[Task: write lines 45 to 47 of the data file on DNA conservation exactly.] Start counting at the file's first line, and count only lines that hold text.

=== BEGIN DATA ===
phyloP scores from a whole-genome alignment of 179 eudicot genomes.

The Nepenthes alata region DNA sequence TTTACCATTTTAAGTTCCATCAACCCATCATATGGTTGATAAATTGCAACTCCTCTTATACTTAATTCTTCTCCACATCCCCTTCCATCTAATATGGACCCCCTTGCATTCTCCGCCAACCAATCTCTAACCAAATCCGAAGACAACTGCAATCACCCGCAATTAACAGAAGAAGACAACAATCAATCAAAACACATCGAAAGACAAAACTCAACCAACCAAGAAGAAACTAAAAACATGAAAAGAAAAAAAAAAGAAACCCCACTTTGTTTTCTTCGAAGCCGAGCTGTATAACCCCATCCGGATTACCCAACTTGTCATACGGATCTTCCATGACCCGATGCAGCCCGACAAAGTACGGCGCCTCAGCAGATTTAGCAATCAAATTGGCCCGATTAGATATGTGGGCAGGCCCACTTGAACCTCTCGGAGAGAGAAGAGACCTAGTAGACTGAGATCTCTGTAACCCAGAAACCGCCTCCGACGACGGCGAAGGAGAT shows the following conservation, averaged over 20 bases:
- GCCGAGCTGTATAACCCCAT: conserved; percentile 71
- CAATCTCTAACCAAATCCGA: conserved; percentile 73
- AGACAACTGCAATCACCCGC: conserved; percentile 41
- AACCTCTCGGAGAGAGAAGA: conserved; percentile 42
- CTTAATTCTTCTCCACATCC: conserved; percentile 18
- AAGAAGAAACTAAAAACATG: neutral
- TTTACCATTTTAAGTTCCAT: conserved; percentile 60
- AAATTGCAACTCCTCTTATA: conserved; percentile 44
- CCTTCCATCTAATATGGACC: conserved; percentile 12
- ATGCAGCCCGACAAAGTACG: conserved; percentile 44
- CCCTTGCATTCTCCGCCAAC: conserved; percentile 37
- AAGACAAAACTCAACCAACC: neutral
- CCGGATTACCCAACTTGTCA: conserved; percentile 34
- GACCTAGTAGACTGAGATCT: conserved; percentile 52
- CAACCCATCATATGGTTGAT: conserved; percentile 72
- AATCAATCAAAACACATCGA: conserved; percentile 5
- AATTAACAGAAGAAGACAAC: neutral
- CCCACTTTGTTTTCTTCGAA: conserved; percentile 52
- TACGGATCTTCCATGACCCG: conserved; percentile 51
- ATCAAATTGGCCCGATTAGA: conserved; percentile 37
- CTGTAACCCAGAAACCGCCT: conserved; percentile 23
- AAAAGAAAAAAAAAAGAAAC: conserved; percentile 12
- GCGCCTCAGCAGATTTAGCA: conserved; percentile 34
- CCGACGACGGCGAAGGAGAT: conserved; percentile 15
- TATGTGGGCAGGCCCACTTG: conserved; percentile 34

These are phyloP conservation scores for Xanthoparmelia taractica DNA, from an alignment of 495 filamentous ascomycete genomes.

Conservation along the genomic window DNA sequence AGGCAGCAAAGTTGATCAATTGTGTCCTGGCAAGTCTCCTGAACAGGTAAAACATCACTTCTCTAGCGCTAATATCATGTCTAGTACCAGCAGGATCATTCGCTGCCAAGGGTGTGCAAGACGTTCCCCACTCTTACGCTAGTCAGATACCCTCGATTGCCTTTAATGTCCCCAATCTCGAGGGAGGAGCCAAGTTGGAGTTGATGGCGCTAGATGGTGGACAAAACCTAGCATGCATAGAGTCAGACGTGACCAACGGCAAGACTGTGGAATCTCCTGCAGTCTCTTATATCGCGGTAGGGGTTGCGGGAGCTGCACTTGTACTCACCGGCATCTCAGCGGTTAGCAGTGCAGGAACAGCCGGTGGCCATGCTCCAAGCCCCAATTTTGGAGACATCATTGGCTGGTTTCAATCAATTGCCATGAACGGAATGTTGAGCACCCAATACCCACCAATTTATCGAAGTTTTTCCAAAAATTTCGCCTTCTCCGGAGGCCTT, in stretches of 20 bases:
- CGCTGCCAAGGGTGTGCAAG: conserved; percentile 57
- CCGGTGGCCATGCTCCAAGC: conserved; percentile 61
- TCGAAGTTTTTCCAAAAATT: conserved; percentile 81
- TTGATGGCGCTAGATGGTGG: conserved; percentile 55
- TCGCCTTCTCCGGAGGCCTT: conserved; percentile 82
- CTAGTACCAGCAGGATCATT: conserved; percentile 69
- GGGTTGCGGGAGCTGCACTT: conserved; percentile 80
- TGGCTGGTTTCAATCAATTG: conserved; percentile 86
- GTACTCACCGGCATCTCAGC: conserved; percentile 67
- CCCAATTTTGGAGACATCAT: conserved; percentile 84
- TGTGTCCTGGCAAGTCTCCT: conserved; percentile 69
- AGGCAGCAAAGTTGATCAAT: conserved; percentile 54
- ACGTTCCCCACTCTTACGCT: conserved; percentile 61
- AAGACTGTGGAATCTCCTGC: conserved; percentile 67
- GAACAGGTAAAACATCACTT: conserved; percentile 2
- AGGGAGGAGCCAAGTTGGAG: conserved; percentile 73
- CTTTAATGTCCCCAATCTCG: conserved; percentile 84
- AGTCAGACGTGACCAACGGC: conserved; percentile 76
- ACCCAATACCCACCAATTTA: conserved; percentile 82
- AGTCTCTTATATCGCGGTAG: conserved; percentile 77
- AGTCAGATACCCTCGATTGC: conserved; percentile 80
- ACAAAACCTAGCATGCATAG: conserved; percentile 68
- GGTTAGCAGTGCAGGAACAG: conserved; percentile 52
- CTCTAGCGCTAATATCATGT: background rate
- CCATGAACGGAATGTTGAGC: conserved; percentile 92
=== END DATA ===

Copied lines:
- AGGGAGGAGCCAAGTTGGAG: conserved; percentile 73
- CTTTAATGTCCCCAATCTCG: conserved; percentile 84
- AGTCAGACGTGACCAACGGC: conserved; percentile 76